A Cleaner Future Demands More Tallow

The rendered form of animal (and in quite a lot of modern cases, plant) fat, more commonly known as tallow, is gaining grounds in terms of demand. One of the key reasons for the use of tallow instead of unprocessed animal fat, which is also known as suet, is its higher shelf life. All tallow needs for longer durations of storage is an airtight container. Suet, on the other hand, requires additional refrigeration to avoid oxidation. While tallow was traditionally created from beef or mutton fat, modern sources also include pig lard and plants.

Tallow Uses: Food vs. Fuel

The global tallow fatty acid market today is growing at a CAGR of 2.3%, the window period being 2014 to 2020. The market registered a total volume of 1,484.3 kilo tons in 2013, which was worth US$2.34 billion. This volume is expected to increase and reach a market value of US$2.74 billion. These statistics point to the fact that the prognosis for the market is indeed a positive one, the prime reason for this being the extensive use of tallow in making soaps and detergents.

Browse Market Research Report of Tallow Fatty Acids Market: http://www.transparencymarketresearch.com/tallow-fatty-acids-market.html

Tallow holds the unique advantage of being a fat that has almost negligible commercial value in today’s fatty acids market. That makes the whole food vs. fuel debate drop tallow, allowing it to be used extensively in market segments other than food. These include soaps and detergents, along with candles, plastics, rubber, personal care products, and lubricants. One of the more recent mentions of tallow usage in food was before 1990, the year when McDonald’s stopped using their beef tallow-mixed cooking oil for French fries, using pure vegetable oil instead.

Plastics and Soaps Need More Tallow

The steadily increasing demand for tallow from most sources of fat can be attributed to the expanding markets for soaps and detergents, and rubber and plastics. Of the two, soaps and detergents held the greatest share of the global tallow fatty acid market in 2013 due to the industry’s expansion on a global scale. Another significant catalyst that could further drive the use of tallow is the reexamination of major players in the affiliated markets to create a more “green” approach towards meeting the new environmental challenges. Cleaning products are increasingly becoming more environment-friendly to place themselves in a market more conscious of these global issues.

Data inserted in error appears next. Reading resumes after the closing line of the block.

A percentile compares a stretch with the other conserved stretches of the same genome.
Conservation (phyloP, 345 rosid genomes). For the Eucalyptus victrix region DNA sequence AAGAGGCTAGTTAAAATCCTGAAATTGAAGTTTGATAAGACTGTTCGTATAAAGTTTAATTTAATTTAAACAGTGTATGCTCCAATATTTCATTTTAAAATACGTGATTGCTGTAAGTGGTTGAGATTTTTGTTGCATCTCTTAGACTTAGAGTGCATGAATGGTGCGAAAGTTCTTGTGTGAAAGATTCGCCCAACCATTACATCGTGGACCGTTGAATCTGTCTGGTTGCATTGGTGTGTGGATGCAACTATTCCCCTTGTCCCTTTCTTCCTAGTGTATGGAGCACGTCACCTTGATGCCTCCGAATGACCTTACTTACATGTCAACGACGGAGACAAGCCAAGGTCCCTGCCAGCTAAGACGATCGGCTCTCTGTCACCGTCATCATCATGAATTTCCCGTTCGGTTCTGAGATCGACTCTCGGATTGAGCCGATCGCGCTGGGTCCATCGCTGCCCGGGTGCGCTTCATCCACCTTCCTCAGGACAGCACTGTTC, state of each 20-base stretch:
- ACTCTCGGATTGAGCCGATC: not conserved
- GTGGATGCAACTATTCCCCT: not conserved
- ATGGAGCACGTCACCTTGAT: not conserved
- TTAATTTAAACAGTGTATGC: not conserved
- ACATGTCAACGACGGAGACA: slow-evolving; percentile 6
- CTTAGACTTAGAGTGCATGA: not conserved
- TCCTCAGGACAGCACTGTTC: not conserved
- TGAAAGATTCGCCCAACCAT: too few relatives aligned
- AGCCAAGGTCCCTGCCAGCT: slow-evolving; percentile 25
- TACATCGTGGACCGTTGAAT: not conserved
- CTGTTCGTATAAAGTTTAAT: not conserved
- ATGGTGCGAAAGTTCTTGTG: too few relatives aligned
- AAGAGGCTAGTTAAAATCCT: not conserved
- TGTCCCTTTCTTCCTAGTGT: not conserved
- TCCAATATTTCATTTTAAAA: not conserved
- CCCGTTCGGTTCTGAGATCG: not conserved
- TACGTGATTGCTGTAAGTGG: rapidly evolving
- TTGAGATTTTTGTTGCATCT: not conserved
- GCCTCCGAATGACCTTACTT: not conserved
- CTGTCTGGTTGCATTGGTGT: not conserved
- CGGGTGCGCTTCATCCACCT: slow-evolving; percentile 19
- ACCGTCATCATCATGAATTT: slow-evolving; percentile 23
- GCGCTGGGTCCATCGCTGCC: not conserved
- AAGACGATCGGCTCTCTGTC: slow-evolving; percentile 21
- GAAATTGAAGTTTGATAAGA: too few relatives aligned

Browse Market Research Press Release of Tallow Fatty Acids Market: http://www.transparencymarketresearch.com/pressrelease/tallow-fatty-acids-market.htm

The Relation between Soaps and Monosaturated Fatty Acids

Monosaturated fatty acids with the groups of C16 and C18 are largely used in the manufacture of soaps and detergents, along with cosmetics. Owing to this, monosaturated fatty acids held nearly 45% of the global tallow fatty acid market in 2013. Other segments include polysaturated fatty acids and saturated fatty acids, which contain the sub-categories of stearic, palmitic, and myristic acids.

So long as the use of fatty acids for the manufacture of cleaning and personal grooming products continues, the global tallow fatty acids market will continue to grow. This growth is compounded by the demand of plastics from end users such as construction and packaging. All in all, it spells good days ahead for this market.

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